The Champions League final will be a meeting of two superclubs, both of which have a very superclub way of playing. Both are used to dominating: Bayern Munich has won a domestic double, winning the Bundesliga and DFB Pokal titles. Paris Saint-Germain has won a domestic treble, claiming the Ligue 1 title and Coupe de France and Coupe de la Ligue trophies. Both are superb on the ball. Both attack with abandon. And both, unused to being properly and regularly tested, are defensively vulnerable. In that sense, this is the perfect modern final.
But Bayern and PSG are not the same. Bayern has won five European Cup/Champions League titles before. It has won eight Bundesliga titles in a row. It has won more Bundesliga titles than every other German club put together. It is a club that represents pure capitalism, ruthlessly exploiting its dominant market position to the extent that when it pillages its rivals for their best players, the reaction tends to be little more than weary resignation at the natural order of things.
PSG, though, represents something far more sinister. Founded in 1970 to try to give the French capital a team to compete with the might of Saint-Etienne, Marseille and Reims, it was taken over in 2011 by Qatari Sports Investments. It's a subsidiary of the Qatari Investment Agency, the body established by the Qatari state in 2005 to manage the emirate’s sovereign wealth fund. No less than Manchester City, PSG is nakedly an agent of soft power, part of a broader attempt to popularize and enhance the image of the state through sport–of which hosting the 2022 World Cup is the centerpiece.
And it is a state that desperately needs its image enhanced. The stadiums that will host the World Cup, as with the majority of construction projects in the country, have been built using migrant laborers who are often compelled to work in dangerous conditions at extremely low pay, unable to leave the country because of the kafala system of visa sponsorship. Allegations of torture are commonplace. Homosexuality is punishable by up to three years in jail. Women’s rights are limited. The press is restricted. There is no freedom of expression. Perhaps PSG fans don’t care who pays Neymar’s wages, but none of this should ever be normalized under the banal phrase “substantial Qatari investment.” PSG represents something very unpleasant indeed. Not that Bayern is without fault in this realm, having signed a major sponsorship deal with the state-run Qatar Airways in 2018 that has drawn the ire of its supporter base.
Initially, Qatari involvement with PSG led to a lot of expensive talent and not much cohesion. Star power may be enough to see off domestic opposition. There had never been a domestic treble in France until six years ago; since then, PSG has won four. Anything resembling competitive balance in French football has been devastated as part of Qatari foreign policy.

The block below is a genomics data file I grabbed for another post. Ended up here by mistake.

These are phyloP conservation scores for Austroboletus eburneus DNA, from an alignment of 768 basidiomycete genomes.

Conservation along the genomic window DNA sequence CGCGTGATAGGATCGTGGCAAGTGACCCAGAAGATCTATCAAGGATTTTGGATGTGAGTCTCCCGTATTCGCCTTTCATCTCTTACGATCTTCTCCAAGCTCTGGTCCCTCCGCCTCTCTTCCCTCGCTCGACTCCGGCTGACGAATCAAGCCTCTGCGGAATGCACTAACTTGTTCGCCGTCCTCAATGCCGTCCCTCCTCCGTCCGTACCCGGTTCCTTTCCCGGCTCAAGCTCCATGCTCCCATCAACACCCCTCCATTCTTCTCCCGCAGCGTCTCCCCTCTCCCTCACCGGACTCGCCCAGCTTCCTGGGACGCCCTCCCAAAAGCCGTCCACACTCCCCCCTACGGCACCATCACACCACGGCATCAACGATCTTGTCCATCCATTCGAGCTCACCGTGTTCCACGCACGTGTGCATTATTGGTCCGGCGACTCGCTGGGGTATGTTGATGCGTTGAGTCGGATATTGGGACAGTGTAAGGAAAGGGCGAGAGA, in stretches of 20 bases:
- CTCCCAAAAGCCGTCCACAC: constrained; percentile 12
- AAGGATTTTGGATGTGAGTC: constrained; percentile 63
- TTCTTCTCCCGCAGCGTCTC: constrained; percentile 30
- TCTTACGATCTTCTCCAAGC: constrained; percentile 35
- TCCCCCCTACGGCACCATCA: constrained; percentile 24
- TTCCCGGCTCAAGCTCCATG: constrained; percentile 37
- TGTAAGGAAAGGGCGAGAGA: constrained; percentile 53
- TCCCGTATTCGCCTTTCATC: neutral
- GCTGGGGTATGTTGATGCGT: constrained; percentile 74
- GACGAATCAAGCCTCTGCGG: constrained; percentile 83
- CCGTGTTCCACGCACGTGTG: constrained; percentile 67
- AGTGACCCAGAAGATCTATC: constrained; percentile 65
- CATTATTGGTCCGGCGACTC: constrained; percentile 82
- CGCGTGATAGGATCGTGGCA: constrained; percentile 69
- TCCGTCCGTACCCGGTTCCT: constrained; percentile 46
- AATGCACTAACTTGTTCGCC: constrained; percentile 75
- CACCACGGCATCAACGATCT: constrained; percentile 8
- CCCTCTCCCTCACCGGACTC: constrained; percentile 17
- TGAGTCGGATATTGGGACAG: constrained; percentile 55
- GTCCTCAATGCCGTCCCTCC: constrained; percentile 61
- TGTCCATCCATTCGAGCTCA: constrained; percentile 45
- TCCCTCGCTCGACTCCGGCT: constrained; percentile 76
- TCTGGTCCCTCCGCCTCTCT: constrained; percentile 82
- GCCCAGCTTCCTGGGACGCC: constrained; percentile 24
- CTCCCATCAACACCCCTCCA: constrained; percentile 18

But PSG had a tendency to falter in the face of the first real challenge it faces in Europe. Even in the quarterfinal against Atalanta last week, it seemed shaken by the notion of being pressed in the early stages. To reach a Champions League final playing Borussia Dortmund, Atalanta and Leipzig–the latter two have never won their domestic championship and Dortmund has not since 2012–in the knockout stage is a relatively straightforward path. But, nonetheless, there have been signs of improved cohesiveness under manager Thomas Tuchel.
Tuchel can be prickly and is far from universally popular at PSG. There have been political maneuverings against him. But his unflashy midfield of Marquinhos, Ander Herrera and Leandro Paredes has provided a platform for the front three of Neymar, Kylian Mbappe and Angel Di Maria. The latter has always been good at working back, but there were even signs against RB Leipzig in the semifinal of sustained pressing.
Whether that is enough against Bayern, the pressing masters, is another issue. It attacks in remorseless waves and has in Robert Lewandowski a forward who has scored 55 goals in 46 games across all competitions this season, including at least one goal in each of his nine Champions League appearances. Thomas Muller is playing as intelligently as ever, while Serge Gnabry’s first goal in the semifinal vs. Lyon was a characteristic blend of audacity, skill and explosive pace.
But in both quarterfinal and semifinal victories, Bayern showed defensive vulnerability, especially early on. Barcelona scored twice and hit the post. Lyon hit the post and squandered three other outstanding opportunities. The high line that facilitates the press inevitably carries a degree of risk. PSG’s forward line, Neymar's recent finishing woes notwithstanding, will not be as wasteful as Lyon’s was.
A team seeking a quadruple against a team seeking a treble. Two formidable attacking sides with defensive frailties. It is the perfect superclub contest. But never forget that while one of them is a very rich football club, the other is the propaganda arm of a human-rights abusing state.